When Are Refundable Fares Permitted By Policy?

By | June 16, 2015

Most organizations favor nonrefundable airline tickets because they're almost always cheaper than unrestricted options. Industry data suggest corporate travelers use the lower fare classes for around 85 percent of trips.

Although corporate managers encourage that booking behavior, airlines charge fees and impose rules for applying the resulting unused credit. Optimal use of nonrefundable airfares requires some diligence. Still, the more expensive refundable fares are almost never acceptable by policy. Here are some exceptions.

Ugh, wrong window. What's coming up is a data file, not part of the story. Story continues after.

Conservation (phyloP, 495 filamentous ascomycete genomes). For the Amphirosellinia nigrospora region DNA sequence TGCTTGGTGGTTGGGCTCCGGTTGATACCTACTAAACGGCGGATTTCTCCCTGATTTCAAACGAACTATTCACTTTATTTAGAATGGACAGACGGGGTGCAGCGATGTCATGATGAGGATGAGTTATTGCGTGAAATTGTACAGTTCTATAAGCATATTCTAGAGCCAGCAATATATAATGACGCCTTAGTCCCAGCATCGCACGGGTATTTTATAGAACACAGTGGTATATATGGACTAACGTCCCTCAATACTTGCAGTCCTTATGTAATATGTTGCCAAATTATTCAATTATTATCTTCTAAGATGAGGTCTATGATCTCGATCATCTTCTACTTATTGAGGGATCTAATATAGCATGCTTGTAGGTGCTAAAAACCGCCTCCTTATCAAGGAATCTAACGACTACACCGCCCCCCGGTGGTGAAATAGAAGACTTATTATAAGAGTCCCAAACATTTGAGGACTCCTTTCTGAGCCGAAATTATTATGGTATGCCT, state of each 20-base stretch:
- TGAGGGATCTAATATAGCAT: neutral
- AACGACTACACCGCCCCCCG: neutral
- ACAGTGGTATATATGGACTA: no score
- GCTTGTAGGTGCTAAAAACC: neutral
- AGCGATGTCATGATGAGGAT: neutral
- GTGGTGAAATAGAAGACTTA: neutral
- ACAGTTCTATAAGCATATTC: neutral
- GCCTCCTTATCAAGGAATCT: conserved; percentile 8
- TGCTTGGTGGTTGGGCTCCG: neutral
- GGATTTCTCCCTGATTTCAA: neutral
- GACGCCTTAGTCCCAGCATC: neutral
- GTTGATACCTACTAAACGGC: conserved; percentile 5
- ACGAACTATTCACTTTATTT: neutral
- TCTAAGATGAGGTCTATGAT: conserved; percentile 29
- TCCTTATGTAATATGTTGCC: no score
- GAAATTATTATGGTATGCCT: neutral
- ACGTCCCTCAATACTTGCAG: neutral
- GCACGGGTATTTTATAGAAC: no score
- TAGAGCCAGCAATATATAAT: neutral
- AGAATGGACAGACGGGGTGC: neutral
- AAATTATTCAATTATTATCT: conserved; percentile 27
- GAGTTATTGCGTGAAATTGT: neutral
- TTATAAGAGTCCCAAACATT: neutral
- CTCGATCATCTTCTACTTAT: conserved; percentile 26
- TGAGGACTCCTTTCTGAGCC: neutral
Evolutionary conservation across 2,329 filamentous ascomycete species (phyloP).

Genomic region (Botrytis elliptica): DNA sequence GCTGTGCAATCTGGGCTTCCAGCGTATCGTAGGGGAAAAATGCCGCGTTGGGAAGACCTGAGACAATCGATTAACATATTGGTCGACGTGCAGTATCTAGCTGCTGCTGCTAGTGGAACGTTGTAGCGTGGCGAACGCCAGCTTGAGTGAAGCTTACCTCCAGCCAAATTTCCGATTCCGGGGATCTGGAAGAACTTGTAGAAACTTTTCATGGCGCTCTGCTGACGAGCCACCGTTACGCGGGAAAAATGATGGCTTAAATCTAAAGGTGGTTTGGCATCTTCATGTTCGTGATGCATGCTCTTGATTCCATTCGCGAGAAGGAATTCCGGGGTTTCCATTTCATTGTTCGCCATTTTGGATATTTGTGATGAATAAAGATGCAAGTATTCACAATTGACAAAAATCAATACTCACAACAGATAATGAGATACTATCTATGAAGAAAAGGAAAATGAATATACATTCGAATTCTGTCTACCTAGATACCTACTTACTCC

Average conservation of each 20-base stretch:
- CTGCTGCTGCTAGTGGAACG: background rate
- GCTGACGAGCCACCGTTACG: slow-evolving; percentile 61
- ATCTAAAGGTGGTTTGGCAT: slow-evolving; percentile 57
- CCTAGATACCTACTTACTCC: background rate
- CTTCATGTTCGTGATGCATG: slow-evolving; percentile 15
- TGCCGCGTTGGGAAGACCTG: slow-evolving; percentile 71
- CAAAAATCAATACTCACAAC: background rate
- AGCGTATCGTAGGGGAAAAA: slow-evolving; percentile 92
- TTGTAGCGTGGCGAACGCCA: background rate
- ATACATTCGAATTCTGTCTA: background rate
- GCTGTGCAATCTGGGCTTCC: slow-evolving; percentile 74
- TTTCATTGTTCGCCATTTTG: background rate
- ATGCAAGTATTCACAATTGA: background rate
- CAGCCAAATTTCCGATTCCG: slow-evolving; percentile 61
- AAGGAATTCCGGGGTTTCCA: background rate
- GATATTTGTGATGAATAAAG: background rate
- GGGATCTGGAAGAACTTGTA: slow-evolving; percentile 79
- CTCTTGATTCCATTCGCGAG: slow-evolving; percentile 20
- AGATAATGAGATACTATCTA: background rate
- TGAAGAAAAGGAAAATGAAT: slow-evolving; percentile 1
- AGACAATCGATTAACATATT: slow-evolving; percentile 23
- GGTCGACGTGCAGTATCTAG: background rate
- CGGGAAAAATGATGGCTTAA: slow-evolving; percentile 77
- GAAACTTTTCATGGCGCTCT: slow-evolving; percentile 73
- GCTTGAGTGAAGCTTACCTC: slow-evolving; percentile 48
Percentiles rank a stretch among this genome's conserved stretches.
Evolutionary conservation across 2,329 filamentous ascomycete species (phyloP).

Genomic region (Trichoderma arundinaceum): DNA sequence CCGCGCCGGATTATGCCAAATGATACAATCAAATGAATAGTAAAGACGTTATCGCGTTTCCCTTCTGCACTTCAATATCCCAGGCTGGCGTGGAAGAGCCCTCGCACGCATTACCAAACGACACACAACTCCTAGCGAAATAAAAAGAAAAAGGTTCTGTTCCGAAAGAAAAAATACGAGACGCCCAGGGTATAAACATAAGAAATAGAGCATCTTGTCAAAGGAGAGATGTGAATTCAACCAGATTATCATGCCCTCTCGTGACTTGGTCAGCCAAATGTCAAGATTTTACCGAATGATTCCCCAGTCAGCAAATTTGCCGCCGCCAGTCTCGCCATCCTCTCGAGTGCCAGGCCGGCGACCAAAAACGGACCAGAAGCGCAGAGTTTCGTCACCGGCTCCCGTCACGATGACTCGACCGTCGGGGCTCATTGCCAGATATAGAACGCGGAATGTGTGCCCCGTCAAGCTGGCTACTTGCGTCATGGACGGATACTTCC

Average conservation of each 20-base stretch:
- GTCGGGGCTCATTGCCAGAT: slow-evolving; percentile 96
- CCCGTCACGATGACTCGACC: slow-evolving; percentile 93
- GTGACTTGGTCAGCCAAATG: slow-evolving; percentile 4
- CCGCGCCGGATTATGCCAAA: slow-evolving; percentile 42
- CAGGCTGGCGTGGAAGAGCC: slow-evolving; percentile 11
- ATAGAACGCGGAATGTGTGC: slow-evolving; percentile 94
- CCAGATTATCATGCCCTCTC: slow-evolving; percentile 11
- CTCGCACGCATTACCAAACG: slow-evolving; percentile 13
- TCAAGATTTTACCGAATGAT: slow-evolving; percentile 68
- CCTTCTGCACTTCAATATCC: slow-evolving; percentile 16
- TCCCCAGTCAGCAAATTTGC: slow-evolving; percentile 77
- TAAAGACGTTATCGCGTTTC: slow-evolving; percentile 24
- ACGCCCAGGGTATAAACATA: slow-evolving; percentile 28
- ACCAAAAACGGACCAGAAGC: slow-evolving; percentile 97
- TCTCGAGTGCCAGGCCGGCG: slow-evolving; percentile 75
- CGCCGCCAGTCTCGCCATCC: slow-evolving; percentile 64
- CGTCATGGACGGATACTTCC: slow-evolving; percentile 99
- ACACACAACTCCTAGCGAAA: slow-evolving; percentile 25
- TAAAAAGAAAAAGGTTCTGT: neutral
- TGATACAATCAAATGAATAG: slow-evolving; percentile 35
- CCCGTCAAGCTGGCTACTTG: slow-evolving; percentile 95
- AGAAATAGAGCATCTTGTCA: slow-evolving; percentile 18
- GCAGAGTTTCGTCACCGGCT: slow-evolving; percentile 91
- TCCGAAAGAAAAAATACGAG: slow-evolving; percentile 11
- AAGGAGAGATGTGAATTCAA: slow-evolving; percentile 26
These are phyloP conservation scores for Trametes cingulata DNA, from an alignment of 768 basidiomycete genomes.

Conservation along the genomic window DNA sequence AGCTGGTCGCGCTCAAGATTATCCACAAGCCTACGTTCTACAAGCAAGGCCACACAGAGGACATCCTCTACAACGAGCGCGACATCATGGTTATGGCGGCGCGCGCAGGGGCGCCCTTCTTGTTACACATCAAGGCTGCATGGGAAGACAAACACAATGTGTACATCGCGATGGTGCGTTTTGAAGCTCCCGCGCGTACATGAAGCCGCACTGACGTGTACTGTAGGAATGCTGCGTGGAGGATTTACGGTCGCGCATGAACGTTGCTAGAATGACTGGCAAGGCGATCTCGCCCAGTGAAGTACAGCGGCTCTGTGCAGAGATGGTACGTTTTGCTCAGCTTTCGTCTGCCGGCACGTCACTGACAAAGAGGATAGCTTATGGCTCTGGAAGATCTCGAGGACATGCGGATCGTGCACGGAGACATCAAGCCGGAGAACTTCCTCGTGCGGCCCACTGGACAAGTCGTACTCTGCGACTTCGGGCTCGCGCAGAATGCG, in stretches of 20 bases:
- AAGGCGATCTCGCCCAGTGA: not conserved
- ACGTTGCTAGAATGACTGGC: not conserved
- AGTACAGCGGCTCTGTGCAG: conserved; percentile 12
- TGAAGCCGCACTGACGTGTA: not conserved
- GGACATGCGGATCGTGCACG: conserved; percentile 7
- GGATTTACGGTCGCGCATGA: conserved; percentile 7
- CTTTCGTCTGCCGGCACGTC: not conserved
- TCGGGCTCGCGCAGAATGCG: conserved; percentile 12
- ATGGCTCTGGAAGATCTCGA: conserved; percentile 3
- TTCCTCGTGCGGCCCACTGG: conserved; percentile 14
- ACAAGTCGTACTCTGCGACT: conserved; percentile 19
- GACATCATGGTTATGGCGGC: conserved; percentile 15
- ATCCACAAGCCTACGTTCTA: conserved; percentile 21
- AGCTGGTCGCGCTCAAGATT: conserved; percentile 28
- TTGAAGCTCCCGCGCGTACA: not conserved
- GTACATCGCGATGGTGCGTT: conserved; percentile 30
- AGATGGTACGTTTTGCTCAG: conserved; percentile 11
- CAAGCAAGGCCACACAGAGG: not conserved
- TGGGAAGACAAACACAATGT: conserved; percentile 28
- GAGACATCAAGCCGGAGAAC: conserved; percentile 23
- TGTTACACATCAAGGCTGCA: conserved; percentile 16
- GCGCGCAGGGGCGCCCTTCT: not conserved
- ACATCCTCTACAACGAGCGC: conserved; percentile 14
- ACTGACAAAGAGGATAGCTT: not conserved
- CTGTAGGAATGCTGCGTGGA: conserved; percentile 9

When the fully refundable fare isn't too much more than a nonrefundable. Fees for changing nonrefundable tickets can be higher than the fare . . .

For Subscribers
Click here for purchase and renewal options.

New visitor? Request a free trial.

Already subscribing? Please log in, or reset your password. Check your subscription status here.

This content is protected by copyright. Link sharing is encouraged but duplication and redistribution is illegal.
Author: David Jonas

David Jonas in 2006 co-founded business media firm ProMedia.travel after ten years as a journalist with Business Travel News. David rejoined BTN in 2010 as executive editor when its parent company acquired ProMedia, and in 2014 co-created The Company Dime. David has a bachelor's degree in communications from Cornell University.